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Why We Should Encourage Modern Foreign Language Learning

FE News – Sabine Schnorr

“It’s often said that children pick up new skills quickly; that their brains are like sponges and that they absorb information more rapidly. There’s also a perception that it’s easier to learn a language when you’re young and that you’re more likely to become fluent if you start early.” (more)

Connections Go a Long Way for Students With Trauma

Edutopia – Lori Desautels

“We’re learning a lot lately about how adverse childhood experiences (ACEs) deeply affect children’s brain development, behavior, and emotional, mental, and physiological health outcomes both while they’re in school and later in life. ACEs impact people’s ability to self-regulate and form healthy relationships, and they impair learning.” (more)

5 ways to truly help principals succeed

E-School News – Laura Ascione

“Principals and districts benefit when principal supervisors move beyond the role of administrator to coach and mentor, according to a new Vanderbilt University report. It is the first of three studies of The Wallace Foundation’s Principal Supervisor Initiative, a four-year, $24 million effort studied by Vanderbilt and Mathematica Policy Research. The report, “A New Role Emerges for Principal Supervisors: Evidence from Six Districts in the Principal Supervisor Initiative,” details the implementation of five key components to reshape the supervisor position in six large, urban school districts.” (more)

In the Aftermath of Katrina-Inspired School Reforms, Report Shows New Orleans Students Are Now More Likely to Attend — and Graduate From — College

The 74 Million – Kevin Mahnken

“Sweeping education reforms introduced in New Orleans following Hurricane Katrina have dramatically lifted students’ chances of finishing high school and entering college, according to a new policy brief released this week by the Education Research Alliance for New Orleans. Even more striking, the new policies appear to have narrowed large gaps in educational attainment between advantaged and disadvantaged students.” (more)

Borsuk: Literacy may not be a constitutional right, but it’s a life imperative

The Milwaukee Wisconsin Journal-Sentinel – Alan J. Borsuk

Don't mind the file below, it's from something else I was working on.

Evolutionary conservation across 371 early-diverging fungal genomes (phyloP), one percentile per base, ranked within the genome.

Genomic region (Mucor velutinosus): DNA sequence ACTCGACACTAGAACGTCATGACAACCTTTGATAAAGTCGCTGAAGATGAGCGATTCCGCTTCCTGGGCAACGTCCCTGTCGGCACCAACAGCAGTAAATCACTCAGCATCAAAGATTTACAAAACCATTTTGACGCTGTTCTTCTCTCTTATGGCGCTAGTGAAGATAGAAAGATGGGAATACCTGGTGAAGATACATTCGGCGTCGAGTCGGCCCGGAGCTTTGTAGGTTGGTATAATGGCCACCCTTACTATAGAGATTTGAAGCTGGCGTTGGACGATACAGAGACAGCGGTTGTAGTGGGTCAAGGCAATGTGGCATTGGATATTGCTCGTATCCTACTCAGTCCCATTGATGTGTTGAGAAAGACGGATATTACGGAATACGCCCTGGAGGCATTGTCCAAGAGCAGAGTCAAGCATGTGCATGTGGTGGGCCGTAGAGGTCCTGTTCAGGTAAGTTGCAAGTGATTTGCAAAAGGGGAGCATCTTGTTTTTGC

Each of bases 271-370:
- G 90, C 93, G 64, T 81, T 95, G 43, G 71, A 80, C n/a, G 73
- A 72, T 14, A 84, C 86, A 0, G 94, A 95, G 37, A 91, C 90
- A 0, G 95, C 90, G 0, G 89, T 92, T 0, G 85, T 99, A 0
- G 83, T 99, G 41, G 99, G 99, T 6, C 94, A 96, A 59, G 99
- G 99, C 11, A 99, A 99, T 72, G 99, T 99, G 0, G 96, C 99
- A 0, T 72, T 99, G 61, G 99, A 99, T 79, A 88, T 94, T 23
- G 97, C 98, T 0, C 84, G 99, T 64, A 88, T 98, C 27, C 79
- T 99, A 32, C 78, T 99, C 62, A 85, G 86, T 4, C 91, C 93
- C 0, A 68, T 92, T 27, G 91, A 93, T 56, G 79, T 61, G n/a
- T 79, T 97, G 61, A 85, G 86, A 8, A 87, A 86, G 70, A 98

“A federal judge a few days ago rejected a lawsuit that claimed that many students in Detroit were being denied their constitutional right to become literate. The judge was sympathetic. He called the academic record of Detroit schools “devastating.” But a right under the U.S. Constitution to be taught successfully to read and write? Nope. But what if we took it as an obligation, if not a constitutional requirement, to lead a lot more children to be literate so they make it to third grade able to read and to high school graduation with the skills needed for college and the workplace?” (more)

Seven things research reveals — and doesn’t — about Advanced Placement

The Washington Post – Valerie Strauss

“The Advanced Placement program is engaged in a tenuous balancing act. The program aims to serve more students from marginalized backgrounds whose schooling experiences have exposed them to few rigorous learning opportunities. At the same time, it seeks to engage students in challenging, college-level curricula, thereby enhancing their likelihood of postsecondary success.” (more)

Celebrating positives improves classroom behavior and mental health

Medical X-Press – Staff Writer

“Training teachers to focus their attention on positive conduct and to avoid jumping to correct minor disruption improves child behaviour, concentration and mental health. A study led by the University of Exeter Medical School, published in Psychological Medicine, analysed the success of a training programme called the Incredible Years Teacher Classroom Management Programme. Its core principles include building strong social relationship between teachers and children, and ignoring low-level bad behaviour that often disrupts classrooms.” (more)

So your child refuses to go to school? Here’s how to respond

Medical X-Press – Jade Sheen And Amanda Dudley

“Have you had to deal with grumbling kids who don’t want to go back to school after the winter holidays? While some school reluctance is normal, spare a thought for parents whose back-to-school struggles have reached a whole new dimension. Their child’s reluctance to go to school has escalated into a more significant psychological problem, called school refusal.” (more)

Empowering Kids In An Anxious World

NPR – Cory Turner

“Rates of anxiety and depression among teens in the U.S. have been rising for years. According to one study, nearly one in three adolescents (ages 13-18) now meets the criteria for an anxiety disorder, and in the latest results from the Centers for Disease Control and Prevention’s Youth Risk Behavior Survey, 32 percent of teens reported persistent feelings of sadness or hopelessness.” (more)

Why Critical Hope May Be the Resource Kids Need Most From Their Teachers

KQED News Mind/Shift – Katrina Schwartz

“Duncan-Andrade is the first to admit that students need to learn to read, write, think and do math — he has a doctorate, after all. But he doesn’t think educators can close the opportunity gap if they don’t stop pretending that the conditions students live in, and what happens to them outside of school, isn’t part of being a teacher. Those experiences are a critical part of whether kids are prepared to learn or not.” (more)